WW2 USS Albacore Found off the Coast of Japan
- On 25 May 2022, Dr. Tamaki Ura found the wreck of a US submarine 7 kilometres east of Hakodate, Japan.
- The team identified the submarine as the American USS Albacore using an ROV.
- After leaving Pearl Harbor, the Gato-class submarine went missing at sea on 7 November 1944.
- Albacore was one of World War Two’s top combat submarines that sank 13 Japanese vessels.
The long-lost USS Albacore from World War Two was discovered off the coast of Esan on Hokkaido in northern Japan. The submarine is the USS Albacore and has been recognised by Naval History & Heritage Command (NHHC).
Japan’s Underwater Archaeology Branch (UAB) used data and underground imagery from Dr. Tamaki Ura to confirm the wreck’s identity. The Gato-class submarine had gone missing at sea on 7 November 1944.
Submarine USS Albacore
Dr. Ura spearheaded the wreck-survey project using the underwater technology he developed. Initially, he went through Japan Centre for Asian Historical Records, where his team found references to the location of a missing American submarine. The site also matched a different search by UAB volunteers.
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Moreover, Dr. Ura and his team collected video data using multi-beam echo sounding. Finally, he deployed an ROV to dive into the wreck.
Strong currents, marine growth, and poor visibility made it challenging to fully document the impact or obtain comprehensive images. However, the UAB experts identified several key features in the video.
Additionally, researchers noticed the modifications documented before Albacore’s final patrol. These were the SJ radar dish and its mast, a row of vent holes along the top of the superstructure, and the absence of steel plates along the upper edge of the fairwater plane that controls the depth.
The Final Patrol
On 24 October 1944, Albacore left Pearl Harbour on her final patrol. Four days later, the vessel topped up her fuel tanks at Midway but was never heard from again. However, according to Japanese records captured after the war, on 7 November 1944, a submarine assumed to be Albacore had struck a mine close to the shore off north-eastern Hokkaido.
Reportedly, a Japanese patrol boat witnessed the explosion of the submarine. The crew reported heavy oil, cork, bedding, and food supplies rising to the surface after the blast.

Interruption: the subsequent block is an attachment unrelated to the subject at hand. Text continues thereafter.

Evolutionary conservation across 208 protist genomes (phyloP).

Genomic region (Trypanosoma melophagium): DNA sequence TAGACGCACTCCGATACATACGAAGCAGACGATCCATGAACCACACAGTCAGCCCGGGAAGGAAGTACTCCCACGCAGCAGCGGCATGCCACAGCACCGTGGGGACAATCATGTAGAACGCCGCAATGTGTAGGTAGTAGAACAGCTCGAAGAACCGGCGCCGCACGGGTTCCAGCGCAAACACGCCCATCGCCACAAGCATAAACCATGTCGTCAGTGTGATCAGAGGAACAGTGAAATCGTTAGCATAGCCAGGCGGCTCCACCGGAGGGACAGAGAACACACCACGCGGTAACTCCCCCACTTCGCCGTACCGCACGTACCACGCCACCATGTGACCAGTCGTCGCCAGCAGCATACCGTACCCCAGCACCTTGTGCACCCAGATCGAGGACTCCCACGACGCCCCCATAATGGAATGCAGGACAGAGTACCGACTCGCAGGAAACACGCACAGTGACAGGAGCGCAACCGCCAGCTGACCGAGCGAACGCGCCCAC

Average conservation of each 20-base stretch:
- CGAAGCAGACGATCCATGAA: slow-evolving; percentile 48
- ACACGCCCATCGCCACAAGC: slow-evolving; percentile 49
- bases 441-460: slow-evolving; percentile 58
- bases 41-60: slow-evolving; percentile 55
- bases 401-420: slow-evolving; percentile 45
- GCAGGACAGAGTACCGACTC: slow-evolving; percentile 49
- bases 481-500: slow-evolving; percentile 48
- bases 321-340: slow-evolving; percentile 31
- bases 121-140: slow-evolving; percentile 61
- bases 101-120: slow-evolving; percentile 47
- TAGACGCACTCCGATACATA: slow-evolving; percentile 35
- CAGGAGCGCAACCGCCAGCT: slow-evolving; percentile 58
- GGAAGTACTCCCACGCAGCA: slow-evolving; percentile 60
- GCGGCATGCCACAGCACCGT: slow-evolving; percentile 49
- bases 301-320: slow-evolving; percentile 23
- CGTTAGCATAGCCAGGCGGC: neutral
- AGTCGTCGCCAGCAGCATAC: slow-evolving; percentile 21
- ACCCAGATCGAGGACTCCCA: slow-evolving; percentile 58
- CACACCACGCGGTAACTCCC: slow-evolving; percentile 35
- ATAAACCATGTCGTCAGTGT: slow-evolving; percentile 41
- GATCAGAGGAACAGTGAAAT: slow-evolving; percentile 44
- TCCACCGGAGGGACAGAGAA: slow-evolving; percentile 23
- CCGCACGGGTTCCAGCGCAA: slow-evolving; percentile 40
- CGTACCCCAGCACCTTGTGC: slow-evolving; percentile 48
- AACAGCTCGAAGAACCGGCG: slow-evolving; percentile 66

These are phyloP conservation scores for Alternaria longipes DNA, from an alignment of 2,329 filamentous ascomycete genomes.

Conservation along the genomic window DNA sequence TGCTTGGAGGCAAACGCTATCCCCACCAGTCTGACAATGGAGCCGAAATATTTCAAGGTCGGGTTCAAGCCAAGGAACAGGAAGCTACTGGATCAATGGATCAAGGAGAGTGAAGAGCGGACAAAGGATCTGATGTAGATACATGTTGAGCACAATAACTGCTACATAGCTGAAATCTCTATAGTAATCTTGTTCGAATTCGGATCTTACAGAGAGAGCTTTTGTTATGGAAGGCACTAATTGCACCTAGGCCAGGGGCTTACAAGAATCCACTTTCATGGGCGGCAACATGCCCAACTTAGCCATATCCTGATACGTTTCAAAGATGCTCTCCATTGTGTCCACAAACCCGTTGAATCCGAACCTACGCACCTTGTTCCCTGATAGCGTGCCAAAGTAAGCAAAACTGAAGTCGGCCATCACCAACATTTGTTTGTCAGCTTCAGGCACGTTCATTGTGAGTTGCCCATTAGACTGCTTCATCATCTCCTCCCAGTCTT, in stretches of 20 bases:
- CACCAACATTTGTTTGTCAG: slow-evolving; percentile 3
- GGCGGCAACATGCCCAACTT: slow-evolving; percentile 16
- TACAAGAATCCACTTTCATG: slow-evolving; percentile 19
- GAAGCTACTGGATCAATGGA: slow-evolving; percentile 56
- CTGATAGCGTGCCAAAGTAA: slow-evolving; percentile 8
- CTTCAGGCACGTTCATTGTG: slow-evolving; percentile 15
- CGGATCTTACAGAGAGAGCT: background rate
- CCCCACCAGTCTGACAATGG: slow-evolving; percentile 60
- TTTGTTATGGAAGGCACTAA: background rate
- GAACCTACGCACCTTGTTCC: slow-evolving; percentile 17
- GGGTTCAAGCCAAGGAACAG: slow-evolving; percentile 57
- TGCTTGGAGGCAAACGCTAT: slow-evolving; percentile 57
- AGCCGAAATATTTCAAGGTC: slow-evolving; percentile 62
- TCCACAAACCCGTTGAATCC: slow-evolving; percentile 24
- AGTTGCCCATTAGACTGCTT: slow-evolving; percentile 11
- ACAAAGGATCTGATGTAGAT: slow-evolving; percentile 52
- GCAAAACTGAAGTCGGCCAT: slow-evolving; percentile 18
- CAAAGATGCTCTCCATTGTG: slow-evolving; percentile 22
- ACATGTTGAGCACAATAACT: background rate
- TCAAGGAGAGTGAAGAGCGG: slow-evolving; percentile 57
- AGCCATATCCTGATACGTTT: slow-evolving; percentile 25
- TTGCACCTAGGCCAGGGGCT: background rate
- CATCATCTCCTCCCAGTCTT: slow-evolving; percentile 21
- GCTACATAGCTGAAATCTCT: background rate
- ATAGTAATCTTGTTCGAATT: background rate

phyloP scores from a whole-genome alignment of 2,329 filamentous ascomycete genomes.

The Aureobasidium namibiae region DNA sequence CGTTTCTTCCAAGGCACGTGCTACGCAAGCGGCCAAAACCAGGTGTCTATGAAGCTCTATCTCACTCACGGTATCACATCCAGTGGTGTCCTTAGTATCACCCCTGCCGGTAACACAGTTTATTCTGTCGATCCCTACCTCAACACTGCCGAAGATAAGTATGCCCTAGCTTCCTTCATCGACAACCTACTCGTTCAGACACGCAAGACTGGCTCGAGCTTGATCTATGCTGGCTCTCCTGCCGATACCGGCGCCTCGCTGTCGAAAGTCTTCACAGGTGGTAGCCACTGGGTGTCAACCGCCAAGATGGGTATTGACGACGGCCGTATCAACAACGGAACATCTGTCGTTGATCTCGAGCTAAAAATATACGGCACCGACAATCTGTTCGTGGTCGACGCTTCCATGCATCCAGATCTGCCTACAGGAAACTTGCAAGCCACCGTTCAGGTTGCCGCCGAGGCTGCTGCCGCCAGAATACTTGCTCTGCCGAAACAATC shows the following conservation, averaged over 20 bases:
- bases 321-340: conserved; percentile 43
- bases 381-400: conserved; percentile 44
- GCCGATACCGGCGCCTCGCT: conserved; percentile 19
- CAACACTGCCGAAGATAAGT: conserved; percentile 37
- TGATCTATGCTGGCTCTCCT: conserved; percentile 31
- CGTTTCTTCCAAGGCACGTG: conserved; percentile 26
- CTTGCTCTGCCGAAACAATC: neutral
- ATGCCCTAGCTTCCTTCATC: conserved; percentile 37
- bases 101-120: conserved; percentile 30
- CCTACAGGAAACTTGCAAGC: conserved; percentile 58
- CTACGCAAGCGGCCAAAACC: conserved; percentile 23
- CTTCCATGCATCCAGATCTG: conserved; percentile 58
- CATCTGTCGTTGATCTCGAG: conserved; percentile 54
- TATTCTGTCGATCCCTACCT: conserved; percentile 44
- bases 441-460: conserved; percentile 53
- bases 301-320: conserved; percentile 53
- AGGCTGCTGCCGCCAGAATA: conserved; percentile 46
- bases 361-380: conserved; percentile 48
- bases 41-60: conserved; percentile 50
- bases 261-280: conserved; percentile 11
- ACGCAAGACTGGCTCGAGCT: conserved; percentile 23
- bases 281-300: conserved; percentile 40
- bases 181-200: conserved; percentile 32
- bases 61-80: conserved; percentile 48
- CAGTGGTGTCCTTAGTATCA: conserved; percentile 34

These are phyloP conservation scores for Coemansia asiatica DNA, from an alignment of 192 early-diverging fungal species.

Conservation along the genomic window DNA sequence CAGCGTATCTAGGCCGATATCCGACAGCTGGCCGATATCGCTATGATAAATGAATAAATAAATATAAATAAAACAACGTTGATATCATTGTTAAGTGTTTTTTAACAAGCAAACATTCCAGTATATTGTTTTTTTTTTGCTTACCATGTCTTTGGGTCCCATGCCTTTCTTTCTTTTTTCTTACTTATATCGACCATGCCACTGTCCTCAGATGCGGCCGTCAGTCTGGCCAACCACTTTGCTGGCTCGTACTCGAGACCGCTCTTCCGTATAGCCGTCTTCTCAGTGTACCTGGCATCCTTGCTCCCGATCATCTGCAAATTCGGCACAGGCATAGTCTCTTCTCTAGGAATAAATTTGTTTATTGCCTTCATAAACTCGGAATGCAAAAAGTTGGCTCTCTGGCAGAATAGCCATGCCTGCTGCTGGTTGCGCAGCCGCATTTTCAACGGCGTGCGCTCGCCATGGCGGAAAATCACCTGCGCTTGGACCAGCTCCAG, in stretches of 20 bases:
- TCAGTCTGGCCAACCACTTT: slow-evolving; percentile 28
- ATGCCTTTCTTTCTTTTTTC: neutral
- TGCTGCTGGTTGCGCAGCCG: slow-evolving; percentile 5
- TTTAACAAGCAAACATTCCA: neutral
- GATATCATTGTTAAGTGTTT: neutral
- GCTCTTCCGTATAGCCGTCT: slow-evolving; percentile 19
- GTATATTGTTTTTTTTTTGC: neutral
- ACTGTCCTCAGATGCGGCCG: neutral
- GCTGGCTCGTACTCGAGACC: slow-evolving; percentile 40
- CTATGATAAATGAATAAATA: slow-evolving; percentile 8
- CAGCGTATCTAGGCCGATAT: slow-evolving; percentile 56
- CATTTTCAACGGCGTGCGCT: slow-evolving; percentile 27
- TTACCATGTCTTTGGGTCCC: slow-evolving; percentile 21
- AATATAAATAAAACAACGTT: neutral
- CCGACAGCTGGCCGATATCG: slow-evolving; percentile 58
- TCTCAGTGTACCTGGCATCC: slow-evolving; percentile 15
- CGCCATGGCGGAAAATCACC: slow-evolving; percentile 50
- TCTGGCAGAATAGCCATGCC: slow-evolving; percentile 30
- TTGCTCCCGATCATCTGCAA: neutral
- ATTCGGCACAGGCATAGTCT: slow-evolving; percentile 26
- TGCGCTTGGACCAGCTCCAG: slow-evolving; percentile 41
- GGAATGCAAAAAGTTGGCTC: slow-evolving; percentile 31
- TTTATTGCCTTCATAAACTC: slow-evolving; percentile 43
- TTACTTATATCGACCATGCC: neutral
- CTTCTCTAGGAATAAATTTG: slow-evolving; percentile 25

On 21 December, the US Navy assumed that Albacore was lost.
During World War Two, the US lost nearly 52 ships. Samuel J Cox, Director of NHHC, said, “The final resting place for sailors who died to defend our nation. We sincerely thank and congratulate Dr. Ura and his team for locating the wreck of Albacore.”
“Through their hard work and continued collaboration, we could confirm Albacore’s identity after being lost at sea for over 70 years.”
Sponsored by Mrs. Elwin F. Cutts, USS Albacore was built by the Electric Boat Company in Groton, Connecticut. The submarine was laid on 21 April 1941 and later commissioned on 1 June 1942
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The ship was 95m long, had a surface speed of 20 knots (9 knots submerged), and had a crew of 60 men. It had one 3-inch, two .50, and two .30 calibre machine guns and ten 21-inch torpedo tubes.
In eleven war patrols, the submarine is credited with having sunk at least 13 Japanese vessels.
What’s more praiseworthy is that she holds the distinction of sinking the highest warship tonnage of any American submarine.
According to the Navy, six of Albacore’s targets were enemy combat ships, including two destroyers, a light cruiser, and the aircraft carrier Taiho. This feat made Albacore one of World War Two’s top combat submarines.
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It is worth noting that the submarine earned nine battle stars and four presidential unit citations for its service.
William Bower II, a Missouri retired aerospace engineer, feared he would never know his father’s final resting place. So he hung on to hope for decades. Then, on Thursday, he fought back the tears as he learned about the discovery of the USS Albacore by the shore of Japan.
Bower was born nearly two months after the Albacore sank and only knew his father through photos and stories. Decades later, Dr. Ura’s work helped him receive the closure he had long waited for.